“When it’s time for you to venture out, don’t let fear have you looking back at what you’re leaving behind.”
As I, along with roughly 200 million other Americans, searched for a country to escape to this morning, I learned a lot about what it would mean to live abroad as an expat. Although I have dreamed of living a nomad’s life and travelling from place to place with no possessions and nothing but love in my heart as an Ambassador of Goodwill (this is the title that I dreamed up for myself roughly 20 or so years ago), I haven’t actually done the footwork to explore how to make this a real possibility. I learned so much through my Google searches in the wee hours of this morning. This is what I was able to gather in case you want to join me in Belize or Costa Rica.
- Make sure your passport is up to date and understand the visa requirements for the country for which you plan to move (some countries allow you to stay for a maximum length of time, for instance 90 days, at which time you must leave the country and then re-enter to start the clock over). What other documents will you need?
- You have to have money to move (plane ticket, car, gas, hotel and food, shipping possessions, etc.)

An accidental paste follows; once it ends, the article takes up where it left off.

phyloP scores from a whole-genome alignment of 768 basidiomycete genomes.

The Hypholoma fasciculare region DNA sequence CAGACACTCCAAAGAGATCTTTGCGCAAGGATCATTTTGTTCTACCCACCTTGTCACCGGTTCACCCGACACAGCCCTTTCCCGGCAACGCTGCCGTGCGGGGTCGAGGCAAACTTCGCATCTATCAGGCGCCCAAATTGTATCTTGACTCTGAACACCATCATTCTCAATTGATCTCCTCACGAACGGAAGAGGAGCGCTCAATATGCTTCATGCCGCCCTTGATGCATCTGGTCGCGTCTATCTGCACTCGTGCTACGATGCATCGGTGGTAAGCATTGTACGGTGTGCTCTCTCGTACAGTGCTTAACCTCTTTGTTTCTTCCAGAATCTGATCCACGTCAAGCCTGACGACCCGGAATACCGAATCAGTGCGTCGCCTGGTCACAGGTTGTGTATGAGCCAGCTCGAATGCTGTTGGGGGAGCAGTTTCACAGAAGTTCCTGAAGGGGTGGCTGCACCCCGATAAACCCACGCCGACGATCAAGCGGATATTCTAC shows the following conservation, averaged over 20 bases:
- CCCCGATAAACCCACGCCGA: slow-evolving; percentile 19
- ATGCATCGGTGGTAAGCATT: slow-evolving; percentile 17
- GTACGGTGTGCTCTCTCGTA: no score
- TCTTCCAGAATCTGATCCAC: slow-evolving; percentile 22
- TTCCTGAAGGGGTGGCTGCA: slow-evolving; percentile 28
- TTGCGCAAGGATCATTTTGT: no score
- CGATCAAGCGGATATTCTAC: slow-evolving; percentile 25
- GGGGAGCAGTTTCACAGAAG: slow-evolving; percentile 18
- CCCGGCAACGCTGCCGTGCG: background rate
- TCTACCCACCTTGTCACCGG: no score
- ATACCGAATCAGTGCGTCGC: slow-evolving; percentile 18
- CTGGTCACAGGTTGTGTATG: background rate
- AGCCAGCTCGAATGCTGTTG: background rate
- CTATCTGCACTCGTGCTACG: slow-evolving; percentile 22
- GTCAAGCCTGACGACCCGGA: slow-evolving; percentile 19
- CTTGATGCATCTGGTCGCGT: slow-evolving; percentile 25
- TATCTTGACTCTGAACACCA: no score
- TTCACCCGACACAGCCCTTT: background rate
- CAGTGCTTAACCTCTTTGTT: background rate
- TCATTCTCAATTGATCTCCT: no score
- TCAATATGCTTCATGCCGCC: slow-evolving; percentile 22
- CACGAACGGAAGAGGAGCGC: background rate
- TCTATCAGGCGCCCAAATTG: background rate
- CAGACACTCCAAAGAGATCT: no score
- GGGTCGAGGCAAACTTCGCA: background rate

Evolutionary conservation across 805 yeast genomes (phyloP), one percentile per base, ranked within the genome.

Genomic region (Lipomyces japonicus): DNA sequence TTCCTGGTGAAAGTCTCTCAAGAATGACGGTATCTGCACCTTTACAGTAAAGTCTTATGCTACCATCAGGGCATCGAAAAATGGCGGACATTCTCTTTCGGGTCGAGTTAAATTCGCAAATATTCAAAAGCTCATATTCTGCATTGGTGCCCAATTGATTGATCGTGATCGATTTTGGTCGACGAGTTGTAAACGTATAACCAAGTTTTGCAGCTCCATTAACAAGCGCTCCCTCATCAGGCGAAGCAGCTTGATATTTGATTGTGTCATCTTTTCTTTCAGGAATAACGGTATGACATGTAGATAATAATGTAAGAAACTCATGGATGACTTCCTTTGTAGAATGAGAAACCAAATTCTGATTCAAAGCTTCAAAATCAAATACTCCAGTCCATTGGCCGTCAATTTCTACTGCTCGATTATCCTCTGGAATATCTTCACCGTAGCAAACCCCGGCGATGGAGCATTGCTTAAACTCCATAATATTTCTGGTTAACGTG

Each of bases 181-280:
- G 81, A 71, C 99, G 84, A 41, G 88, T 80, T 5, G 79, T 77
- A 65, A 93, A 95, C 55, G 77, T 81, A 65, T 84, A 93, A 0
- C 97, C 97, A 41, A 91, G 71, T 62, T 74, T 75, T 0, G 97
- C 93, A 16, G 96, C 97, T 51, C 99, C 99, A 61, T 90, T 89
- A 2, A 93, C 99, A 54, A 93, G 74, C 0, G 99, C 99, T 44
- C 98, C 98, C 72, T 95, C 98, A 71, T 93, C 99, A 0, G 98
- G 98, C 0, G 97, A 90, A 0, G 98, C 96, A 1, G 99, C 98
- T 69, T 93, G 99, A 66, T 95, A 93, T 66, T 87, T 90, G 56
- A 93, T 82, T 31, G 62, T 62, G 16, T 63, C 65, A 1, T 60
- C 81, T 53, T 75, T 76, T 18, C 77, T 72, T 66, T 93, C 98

- Set up your online banking and make sure that wherever you move, you will have access to technology (in-country cell service, Wi-Fi, laptop, etc.)
- Know that even though you no longer live in the US, the IRS will still expect you to pay taxes!
- Consider language and cultural barriers of your new home country and familiarize yourself.
- Find out about health insurance and medical care in your new home country
- Will you be safe? What is their human rights record? Is it generally a safe place to visit? Will you be a target as an American?
- Where will you work? How will you make money? How will you ensure that you won’t be cheated when renting/purchasing a place to live?
- Where will you go to make friends? School? Work? Church? Clubs? Organizations?
- What vaccinations will you need? What is your plan if you get sick while adjusting to the new lifestyle?
- Transportation and getting around may present all kinds of challenges in your new home country (everything from spastic driving to confusing subway systems).
- Are there dangerous animals/insects that you will encounter in a normal day-to-day routine?
- Is clean drinking water readily available?
- What is the weather like?
Canada: have to take a fluency test in English or French, have a job offer from a Canadian company and a skill
Australia/New Zealand: younger than aged 30, gets you a one-year working visa, their website lists in-demand jobs that will get you in the door quicker
Mexico: you can go immediately if you sign a two year lease on the country (you gotta stay for two years, but you can leave tomorrow!)
Germany: looking for creative types – artists, designers, writers, musicians
Singapore: will take you tomorrow as well if you are a skilled or professional
Svalbard: a Norwegian territory where people carry guns to protect themselves from polar bears would be happy to have you – no visa required
There you have it. A start, at least. Anybody with me?